Dhani laughed when asked how much of an adjustment it is to go from being a member of thenewo2 to being billed as a solo artist under his own name.
“It’s interesting,” he said. “It doesn’t bother me in terms of press and being on stage, because it’s very similar. The only thing I find weird is when people ask: ‘What band are you in? And then you have to say your name!’ ”
He laughed again when asked if he rebelled as a teenager — and how, exactly, would the son of a rock and roll icon rebel?
“My parents were pretty cool,” Dhani replied. “I never needed to get negative attention, as some kids do, and I always did very well in school. But I definitely spent a lot of time — I don’t know if you’d call it rebelling — but doing amateur sports, like rowing. “I was on the Great Britain rowing squad. For years, I’d get up early and go to the river to row. I think my parents always wondered why I did that! It was more about proving something to myself. Because you don’t get in a squad like that based on your name. It was hard to do and it was a hard-working squad.”
Because he was in no rush to finish his first solo album, Dhani spent an extended period of time working on it. While his musical influences are apparent — Radiohead, Can, Massive Attack, Peter Gabriel, The Beatles at their most heady — so is his ability to mix, match and craft something distinctive of his own.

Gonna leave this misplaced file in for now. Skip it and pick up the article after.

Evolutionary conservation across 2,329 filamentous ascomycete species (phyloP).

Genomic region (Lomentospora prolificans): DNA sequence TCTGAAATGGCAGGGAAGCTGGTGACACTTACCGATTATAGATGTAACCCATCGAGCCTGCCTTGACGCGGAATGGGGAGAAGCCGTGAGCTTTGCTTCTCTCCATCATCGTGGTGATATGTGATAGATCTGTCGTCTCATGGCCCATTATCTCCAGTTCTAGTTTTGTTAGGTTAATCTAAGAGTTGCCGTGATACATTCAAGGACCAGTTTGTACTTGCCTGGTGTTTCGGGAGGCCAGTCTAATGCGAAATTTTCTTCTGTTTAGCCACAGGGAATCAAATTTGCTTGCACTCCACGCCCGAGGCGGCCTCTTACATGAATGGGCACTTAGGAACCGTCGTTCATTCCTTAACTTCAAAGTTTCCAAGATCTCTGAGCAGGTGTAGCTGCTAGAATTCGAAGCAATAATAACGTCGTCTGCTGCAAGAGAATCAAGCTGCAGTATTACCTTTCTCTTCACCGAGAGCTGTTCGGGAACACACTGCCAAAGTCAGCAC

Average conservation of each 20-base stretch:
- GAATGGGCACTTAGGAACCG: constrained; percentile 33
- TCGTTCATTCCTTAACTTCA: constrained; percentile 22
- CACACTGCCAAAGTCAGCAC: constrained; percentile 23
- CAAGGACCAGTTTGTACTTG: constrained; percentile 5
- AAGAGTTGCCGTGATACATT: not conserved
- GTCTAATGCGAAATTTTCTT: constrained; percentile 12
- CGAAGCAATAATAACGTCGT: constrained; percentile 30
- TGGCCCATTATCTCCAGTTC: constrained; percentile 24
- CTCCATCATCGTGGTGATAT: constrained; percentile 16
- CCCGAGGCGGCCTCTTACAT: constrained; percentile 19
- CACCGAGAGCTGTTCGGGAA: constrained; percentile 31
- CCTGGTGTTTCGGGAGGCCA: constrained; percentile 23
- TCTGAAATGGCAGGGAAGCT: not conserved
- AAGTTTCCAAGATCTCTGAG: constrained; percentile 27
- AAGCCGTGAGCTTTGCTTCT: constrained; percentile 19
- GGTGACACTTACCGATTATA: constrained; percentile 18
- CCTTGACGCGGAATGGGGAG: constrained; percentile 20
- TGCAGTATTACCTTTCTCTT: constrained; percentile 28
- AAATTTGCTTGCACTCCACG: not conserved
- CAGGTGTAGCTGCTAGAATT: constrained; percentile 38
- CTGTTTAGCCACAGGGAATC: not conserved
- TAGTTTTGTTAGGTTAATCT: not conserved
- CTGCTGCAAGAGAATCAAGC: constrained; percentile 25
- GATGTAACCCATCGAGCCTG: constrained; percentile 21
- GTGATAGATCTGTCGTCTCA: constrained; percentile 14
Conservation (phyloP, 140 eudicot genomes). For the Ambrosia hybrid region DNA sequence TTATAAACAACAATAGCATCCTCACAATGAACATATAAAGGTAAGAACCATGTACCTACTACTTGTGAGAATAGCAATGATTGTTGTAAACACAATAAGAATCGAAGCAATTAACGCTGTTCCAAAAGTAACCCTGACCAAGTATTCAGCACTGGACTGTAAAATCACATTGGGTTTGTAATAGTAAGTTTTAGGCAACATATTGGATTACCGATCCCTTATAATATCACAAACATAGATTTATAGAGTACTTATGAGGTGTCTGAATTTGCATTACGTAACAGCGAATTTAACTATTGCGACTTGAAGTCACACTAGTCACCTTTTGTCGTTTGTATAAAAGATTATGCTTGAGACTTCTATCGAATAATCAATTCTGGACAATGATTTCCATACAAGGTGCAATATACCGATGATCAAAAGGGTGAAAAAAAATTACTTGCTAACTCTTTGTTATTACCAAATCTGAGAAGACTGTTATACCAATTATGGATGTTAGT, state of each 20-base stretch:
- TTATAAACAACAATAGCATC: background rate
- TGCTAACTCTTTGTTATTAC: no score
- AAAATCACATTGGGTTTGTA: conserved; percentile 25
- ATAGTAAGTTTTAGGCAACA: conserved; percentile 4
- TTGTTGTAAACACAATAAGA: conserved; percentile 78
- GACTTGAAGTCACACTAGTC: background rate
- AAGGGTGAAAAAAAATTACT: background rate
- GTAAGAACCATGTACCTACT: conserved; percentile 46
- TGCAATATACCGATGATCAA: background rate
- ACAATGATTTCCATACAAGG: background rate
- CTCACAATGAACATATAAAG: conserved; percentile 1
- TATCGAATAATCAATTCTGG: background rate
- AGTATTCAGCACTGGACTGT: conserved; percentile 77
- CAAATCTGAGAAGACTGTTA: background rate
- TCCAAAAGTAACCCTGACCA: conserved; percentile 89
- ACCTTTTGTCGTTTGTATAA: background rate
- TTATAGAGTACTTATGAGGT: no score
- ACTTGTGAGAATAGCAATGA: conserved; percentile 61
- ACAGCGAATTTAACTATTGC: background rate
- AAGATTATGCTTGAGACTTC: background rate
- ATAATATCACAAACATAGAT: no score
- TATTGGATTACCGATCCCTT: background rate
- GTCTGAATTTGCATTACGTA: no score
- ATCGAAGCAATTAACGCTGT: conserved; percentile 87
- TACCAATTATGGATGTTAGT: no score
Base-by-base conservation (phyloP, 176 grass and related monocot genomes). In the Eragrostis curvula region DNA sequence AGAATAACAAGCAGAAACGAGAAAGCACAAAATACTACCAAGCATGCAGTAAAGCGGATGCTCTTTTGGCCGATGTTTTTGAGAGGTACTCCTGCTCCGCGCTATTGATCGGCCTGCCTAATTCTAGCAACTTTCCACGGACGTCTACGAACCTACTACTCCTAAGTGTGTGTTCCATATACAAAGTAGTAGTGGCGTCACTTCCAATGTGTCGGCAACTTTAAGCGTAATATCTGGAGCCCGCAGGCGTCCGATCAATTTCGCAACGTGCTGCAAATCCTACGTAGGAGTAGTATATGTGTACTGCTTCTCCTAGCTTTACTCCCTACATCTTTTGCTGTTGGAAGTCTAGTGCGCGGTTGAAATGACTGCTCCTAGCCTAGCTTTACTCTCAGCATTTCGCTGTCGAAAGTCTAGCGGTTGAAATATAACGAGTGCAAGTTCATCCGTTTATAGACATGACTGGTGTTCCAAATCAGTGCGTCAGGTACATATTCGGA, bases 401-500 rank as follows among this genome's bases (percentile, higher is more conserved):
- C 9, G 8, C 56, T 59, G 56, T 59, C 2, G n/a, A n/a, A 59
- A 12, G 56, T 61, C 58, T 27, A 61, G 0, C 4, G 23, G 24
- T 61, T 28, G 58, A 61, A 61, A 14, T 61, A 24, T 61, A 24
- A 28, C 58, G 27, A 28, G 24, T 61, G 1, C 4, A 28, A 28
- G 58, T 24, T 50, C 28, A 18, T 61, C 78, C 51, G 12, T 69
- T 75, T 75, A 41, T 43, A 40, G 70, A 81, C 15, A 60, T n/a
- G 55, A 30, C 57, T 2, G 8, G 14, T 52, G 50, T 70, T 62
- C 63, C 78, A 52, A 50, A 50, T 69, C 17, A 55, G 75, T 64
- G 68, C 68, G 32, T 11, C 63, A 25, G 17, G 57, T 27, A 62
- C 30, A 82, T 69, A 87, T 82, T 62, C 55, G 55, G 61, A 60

“It took a really long time and it was a labor of love that I had to do,” he said. “I always wanted my first solo record under my name to be something really well thought out. … It’s like whittling. You whittle it down and then refine everything… So when it was done, it was exactly the way I wanted it.”
Dhani also got valuable feedback from some of his closest musical friends, most notably Traveling Wilbury alum Tom Petty, who died suddenly on Oct. 2 — just 15 days after performing with The Heartbreakers at KAABOO Del Mar.
“He heard the whole album and he was like the biggest cheerleader,” Dhani said.“He was so into music at any level and he supported young people making music. He was also was like a family member and I’ve known him my whole life. So it’s a tremendous loss and it’s very hard without him.”
Dhani Harrison, with Summer Moon (featuring Stephen Perkins) and Mereki
When: 8 p.m. Monday
Where: Belly Up, 143 South Cedros Ave., Solana Beach
Tickets: $18 (must be 21 or older to attend)